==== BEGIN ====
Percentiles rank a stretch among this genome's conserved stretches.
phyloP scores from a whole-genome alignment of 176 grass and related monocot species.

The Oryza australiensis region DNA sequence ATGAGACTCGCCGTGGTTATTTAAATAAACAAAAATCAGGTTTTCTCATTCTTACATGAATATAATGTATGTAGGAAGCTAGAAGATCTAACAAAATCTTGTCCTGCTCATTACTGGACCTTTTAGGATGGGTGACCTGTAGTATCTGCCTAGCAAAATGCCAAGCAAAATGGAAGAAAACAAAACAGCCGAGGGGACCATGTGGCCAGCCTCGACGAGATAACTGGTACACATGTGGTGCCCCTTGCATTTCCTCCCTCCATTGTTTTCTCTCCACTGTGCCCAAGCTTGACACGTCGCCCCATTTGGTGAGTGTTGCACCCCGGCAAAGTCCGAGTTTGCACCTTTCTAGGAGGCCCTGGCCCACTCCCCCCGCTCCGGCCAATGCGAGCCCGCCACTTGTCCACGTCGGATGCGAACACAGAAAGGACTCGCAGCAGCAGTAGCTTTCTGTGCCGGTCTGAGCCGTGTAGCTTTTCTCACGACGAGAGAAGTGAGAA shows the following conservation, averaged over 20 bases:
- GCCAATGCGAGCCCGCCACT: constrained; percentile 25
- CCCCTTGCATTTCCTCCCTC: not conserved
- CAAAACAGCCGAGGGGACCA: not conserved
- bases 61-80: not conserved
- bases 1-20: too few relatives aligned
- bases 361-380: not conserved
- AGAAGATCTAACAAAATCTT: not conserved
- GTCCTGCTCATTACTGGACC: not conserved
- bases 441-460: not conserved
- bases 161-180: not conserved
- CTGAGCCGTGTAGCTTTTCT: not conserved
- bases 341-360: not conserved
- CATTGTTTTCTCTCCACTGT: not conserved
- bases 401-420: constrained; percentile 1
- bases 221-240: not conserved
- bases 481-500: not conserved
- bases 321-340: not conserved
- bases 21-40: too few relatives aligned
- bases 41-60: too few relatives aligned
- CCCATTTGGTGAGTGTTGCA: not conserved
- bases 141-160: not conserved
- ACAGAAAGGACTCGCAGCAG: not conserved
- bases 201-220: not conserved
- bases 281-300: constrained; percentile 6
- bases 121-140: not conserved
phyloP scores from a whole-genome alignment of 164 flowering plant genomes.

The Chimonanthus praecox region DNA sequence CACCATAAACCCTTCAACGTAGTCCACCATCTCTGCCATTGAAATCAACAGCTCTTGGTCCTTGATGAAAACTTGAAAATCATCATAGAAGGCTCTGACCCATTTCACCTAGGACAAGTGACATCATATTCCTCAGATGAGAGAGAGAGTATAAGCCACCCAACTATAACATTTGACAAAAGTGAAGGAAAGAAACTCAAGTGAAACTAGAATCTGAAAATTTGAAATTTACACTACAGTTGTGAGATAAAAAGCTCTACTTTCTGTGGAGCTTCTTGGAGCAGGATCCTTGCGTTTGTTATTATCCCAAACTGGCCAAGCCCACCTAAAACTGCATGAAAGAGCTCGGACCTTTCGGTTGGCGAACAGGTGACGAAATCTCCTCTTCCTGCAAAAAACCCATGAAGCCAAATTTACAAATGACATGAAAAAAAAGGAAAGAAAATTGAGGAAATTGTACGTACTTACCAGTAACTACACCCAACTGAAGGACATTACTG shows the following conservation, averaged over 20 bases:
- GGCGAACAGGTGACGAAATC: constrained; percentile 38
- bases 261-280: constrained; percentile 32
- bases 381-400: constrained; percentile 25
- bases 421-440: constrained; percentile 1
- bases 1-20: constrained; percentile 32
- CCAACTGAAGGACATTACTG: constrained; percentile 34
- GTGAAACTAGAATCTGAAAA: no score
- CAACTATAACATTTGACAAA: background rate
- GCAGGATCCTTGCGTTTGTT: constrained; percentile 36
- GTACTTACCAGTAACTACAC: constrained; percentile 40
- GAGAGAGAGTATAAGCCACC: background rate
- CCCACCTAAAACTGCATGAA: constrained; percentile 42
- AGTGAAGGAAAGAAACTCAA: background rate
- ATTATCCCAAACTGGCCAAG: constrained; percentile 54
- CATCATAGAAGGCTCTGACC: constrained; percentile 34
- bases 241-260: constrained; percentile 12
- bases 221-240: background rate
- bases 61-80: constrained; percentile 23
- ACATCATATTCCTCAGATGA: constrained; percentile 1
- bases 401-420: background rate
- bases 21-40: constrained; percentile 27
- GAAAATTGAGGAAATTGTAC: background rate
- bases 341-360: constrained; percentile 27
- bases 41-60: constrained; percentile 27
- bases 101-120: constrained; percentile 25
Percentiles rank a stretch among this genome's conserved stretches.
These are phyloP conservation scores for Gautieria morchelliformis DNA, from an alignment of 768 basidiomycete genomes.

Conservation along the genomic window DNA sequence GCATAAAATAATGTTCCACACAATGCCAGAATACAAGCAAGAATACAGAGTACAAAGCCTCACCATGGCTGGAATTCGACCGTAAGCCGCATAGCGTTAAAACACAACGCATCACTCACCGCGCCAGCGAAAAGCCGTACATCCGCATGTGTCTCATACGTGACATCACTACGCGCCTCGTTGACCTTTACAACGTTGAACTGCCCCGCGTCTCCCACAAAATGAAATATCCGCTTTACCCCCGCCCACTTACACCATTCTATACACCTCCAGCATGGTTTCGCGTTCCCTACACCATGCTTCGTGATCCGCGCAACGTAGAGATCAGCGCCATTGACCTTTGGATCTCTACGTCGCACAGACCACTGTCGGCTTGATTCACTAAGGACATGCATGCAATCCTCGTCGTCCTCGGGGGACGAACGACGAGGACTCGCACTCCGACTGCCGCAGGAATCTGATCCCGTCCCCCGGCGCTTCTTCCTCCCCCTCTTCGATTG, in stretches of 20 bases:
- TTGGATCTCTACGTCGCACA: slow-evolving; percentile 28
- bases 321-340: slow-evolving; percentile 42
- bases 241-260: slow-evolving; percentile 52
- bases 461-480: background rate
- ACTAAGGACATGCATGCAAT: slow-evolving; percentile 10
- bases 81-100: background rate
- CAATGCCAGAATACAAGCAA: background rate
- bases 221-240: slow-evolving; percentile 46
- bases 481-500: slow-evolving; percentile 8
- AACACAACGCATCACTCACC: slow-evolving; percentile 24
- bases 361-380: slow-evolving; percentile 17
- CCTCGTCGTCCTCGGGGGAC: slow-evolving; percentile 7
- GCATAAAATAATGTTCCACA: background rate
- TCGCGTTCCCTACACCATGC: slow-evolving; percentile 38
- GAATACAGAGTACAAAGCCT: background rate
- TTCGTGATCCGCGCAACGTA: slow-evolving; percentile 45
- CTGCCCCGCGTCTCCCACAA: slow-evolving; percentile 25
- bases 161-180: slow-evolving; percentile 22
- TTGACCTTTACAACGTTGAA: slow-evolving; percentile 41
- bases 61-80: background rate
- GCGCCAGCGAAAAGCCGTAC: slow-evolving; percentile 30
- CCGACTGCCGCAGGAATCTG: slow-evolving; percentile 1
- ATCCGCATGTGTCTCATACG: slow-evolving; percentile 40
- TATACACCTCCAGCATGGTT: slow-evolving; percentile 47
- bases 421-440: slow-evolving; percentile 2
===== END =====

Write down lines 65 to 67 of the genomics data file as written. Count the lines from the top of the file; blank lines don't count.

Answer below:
- CAATGCCAGAATACAAGCAA: background rate
- bases 221-240: slow-evolving; percentile 46
- bases 481-500: slow-evolving; percentile 8